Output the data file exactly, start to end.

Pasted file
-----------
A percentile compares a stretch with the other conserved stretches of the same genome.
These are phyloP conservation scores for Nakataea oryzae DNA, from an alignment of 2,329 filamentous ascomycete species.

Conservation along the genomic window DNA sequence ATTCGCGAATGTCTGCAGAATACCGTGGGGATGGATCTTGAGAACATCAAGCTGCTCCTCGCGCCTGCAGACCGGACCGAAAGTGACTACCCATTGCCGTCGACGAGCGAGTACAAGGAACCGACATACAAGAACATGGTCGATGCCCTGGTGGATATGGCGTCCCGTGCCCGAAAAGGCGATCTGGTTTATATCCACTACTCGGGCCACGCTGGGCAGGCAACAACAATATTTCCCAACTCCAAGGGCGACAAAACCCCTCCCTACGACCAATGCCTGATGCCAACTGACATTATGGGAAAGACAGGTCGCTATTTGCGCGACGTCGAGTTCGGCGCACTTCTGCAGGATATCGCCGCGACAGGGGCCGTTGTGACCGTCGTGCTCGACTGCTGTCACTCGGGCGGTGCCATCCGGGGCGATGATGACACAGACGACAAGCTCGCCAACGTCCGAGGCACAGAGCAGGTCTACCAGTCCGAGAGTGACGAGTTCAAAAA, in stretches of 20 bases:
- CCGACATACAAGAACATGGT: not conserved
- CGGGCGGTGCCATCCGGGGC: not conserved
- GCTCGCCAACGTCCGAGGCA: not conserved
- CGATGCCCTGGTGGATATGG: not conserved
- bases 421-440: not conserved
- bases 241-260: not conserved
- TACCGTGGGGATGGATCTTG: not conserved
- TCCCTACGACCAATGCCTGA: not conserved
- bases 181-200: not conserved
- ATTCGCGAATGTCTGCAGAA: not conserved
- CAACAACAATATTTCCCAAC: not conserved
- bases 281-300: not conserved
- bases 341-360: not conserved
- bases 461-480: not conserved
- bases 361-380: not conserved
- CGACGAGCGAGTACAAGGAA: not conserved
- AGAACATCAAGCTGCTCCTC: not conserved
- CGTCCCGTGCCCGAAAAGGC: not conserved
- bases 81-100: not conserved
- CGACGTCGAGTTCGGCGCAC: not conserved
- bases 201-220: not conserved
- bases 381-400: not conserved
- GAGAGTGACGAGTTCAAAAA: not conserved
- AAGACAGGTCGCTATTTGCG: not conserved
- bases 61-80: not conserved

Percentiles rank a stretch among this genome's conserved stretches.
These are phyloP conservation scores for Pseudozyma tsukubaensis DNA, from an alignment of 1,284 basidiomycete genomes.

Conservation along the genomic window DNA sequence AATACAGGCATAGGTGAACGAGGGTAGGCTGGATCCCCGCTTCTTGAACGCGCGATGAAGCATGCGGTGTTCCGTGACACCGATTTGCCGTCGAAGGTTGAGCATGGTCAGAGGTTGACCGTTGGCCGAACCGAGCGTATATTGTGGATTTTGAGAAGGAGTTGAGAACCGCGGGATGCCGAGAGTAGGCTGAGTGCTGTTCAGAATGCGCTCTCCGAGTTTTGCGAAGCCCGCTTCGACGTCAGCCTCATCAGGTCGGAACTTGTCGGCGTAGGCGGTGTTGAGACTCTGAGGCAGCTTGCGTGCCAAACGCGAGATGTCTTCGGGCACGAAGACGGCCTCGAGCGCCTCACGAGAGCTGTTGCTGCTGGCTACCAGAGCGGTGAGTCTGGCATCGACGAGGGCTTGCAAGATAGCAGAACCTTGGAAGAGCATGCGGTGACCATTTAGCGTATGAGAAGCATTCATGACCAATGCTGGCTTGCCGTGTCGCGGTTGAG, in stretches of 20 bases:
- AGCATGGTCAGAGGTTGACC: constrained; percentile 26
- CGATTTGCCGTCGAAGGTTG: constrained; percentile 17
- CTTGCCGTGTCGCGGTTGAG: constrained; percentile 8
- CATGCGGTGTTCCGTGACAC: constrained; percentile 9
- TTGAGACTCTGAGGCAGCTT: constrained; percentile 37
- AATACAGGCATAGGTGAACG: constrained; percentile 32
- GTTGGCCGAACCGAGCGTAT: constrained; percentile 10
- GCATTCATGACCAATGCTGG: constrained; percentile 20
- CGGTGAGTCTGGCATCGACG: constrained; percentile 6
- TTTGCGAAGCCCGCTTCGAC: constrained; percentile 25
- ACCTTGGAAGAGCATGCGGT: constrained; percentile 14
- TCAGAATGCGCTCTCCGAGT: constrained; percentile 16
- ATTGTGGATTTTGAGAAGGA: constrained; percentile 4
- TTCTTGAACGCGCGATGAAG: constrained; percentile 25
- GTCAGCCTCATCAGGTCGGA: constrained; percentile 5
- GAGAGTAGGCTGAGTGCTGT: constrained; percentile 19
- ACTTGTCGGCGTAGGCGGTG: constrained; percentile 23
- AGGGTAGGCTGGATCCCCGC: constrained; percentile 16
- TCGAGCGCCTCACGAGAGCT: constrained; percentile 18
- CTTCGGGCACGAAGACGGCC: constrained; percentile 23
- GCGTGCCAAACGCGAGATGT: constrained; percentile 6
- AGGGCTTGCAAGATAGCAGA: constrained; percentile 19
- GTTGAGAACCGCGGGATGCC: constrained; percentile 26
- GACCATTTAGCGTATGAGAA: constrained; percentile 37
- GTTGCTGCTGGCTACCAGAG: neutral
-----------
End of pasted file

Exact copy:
A percentile compares a stretch with the other conserved stretches of the same genome.
These are phyloP conservation scores for Nakataea oryzae DNA, from an alignment of 2,329 filamentous ascomycete species.

Conservation along the genomic window DNA sequence ATTCGCGAATGTCTGCAGAATACCGTGGGGATGGATCTTGAGAACATCAAGCTGCTCCTCGCGCCTGCAGACCGGACCGAAAGTGACTACCCATTGCCGTCGACGAGCGAGTACAAGGAACCGACATACAAGAACATGGTCGATGCCCTGGTGGATATGGCGTCCCGTGCCCGAAAAGGCGATCTGGTTTATATCCACTACTCGGGCCACGCTGGGCAGGCAACAACAATATTTCCCAACTCCAAGGGCGACAAAACCCCTCCCTACGACCAATGCCTGATGCCAACTGACATTATGGGAAAGACAGGTCGCTATTTGCGCGACGTCGAGTTCGGCGCACTTCTGCAGGATATCGCCGCGACAGGGGCCGTTGTGACCGTCGTGCTCGACTGCTGTCACTCGGGCGGTGCCATCCGGGGCGATGATGACACAGACGACAAGCTCGCCAACGTCCGAGGCACAGAGCAGGTCTACCAGTCCGAGAGTGACGAGTTCAAAAA, in stretches of 20 bases:
- CCGACATACAAGAACATGGT: not conserved
- CGGGCGGTGCCATCCGGGGC: not conserved
- GCTCGCCAACGTCCGAGGCA: not conserved
- CGATGCCCTGGTGGATATGG: not conserved
- bases 421-440: not conserved
- bases 241-260: not conserved
- TACCGTGGGGATGGATCTTG: not conserved
- TCCCTACGACCAATGCCTGA: not conserved
- bases 181-200: not conserved
- ATTCGCGAATGTCTGCAGAA: not conserved
- CAACAACAATATTTCCCAAC: not conserved
- bases 281-300: not conserved
- bases 341-360: not conserved
- bases 461-480: not conserved
- bases 361-380: not conserved
- CGACGAGCGAGTACAAGGAA: not conserved
- AGAACATCAAGCTGCTCCTC: not conserved
- CGTCCCGTGCCCGAAAAGGC: not conserved
- bases 81-100: not conserved
- CGACGTCGAGTTCGGCGCAC: not conserved
- bases 201-220: not conserved
- bases 381-400: not conserved
- GAGAGTGACGAGTTCAAAAA: not conserved
- AAGACAGGTCGCTATTTGCG: not conserved
- bases 61-80: not conserved

Percentiles rank a stretch among this genome's conserved stretches.
These are phyloP conservation scores for Pseudozyma tsukubaensis DNA, from an alignment of 1,284 basidiomycete genomes.

Conservation along the genomic window DNA sequence AATACAGGCATAGGTGAACGAGGGTAGGCTGGATCCCCGCTTCTTGAACGCGCGATGAAGCATGCGGTGTTCCGTGACACCGATTTGCCGTCGAAGGTTGAGCATGGTCAGAGGTTGACCGTTGGCCGAACCGAGCGTATATTGTGGATTTTGAGAAGGAGTTGAGAACCGCGGGATGCCGAGAGTAGGCTGAGTGCTGTTCAGAATGCGCTCTCCGAGTTTTGCGAAGCCCGCTTCGACGTCAGCCTCATCAGGTCGGAACTTGTCGGCGTAGGCGGTGTTGAGACTCTGAGGCAGCTTGCGTGCCAAACGCGAGATGTCTTCGGGCACGAAGACGGCCTCGAGCGCCTCACGAGAGCTGTTGCTGCTGGCTACCAGAGCGGTGAGTCTGGCATCGACGAGGGCTTGCAAGATAGCAGAACCTTGGAAGAGCATGCGGTGACCATTTAGCGTATGAGAAGCATTCATGACCAATGCTGGCTTGCCGTGTCGCGGTTGAG, in stretches of 20 bases:
- AGCATGGTCAGAGGTTGACC: constrained; percentile 26
- CGATTTGCCGTCGAAGGTTG: constrained; percentile 17
- CTTGCCGTGTCGCGGTTGAG: constrained; percentile 8
- CATGCGGTGTTCCGTGACAC: constrained; percentile 9
- TTGAGACTCTGAGGCAGCTT: constrained; percentile 37
- AATACAGGCATAGGTGAACG: constrained; percentile 32
- GTTGGCCGAACCGAGCGTAT: constrained; percentile 10
- GCATTCATGACCAATGCTGG: constrained; percentile 20
- CGGTGAGTCTGGCATCGACG: constrained; percentile 6
- TTTGCGAAGCCCGCTTCGAC: constrained; percentile 25
- ACCTTGGAAGAGCATGCGGT: constrained; percentile 14
- TCAGAATGCGCTCTCCGAGT: constrained; percentile 16
- ATTGTGGATTTTGAGAAGGA: constrained; percentile 4
- TTCTTGAACGCGCGATGAAG: constrained; percentile 25
- GTCAGCCTCATCAGGTCGGA: constrained; percentile 5
- GAGAGTAGGCTGAGTGCTGT: constrained; percentile 19
- ACTTGTCGGCGTAGGCGGTG: constrained; percentile 23
- AGGGTAGGCTGGATCCCCGC: constrained; percentile 16
- TCGAGCGCCTCACGAGAGCT: constrained; percentile 18
- CTTCGGGCACGAAGACGGCC: constrained; percentile 23
- GCGTGCCAAACGCGAGATGT: constrained; percentile 6
- AGGGCTTGCAAGATAGCAGA: constrained; percentile 19
- GTTGAGAACCGCGGGATGCC: constrained; percentile 26
- GACCATTTAGCGTATGAGAA: constrained; percentile 37
- GTTGCTGCTGGCTACCAGAG: neutral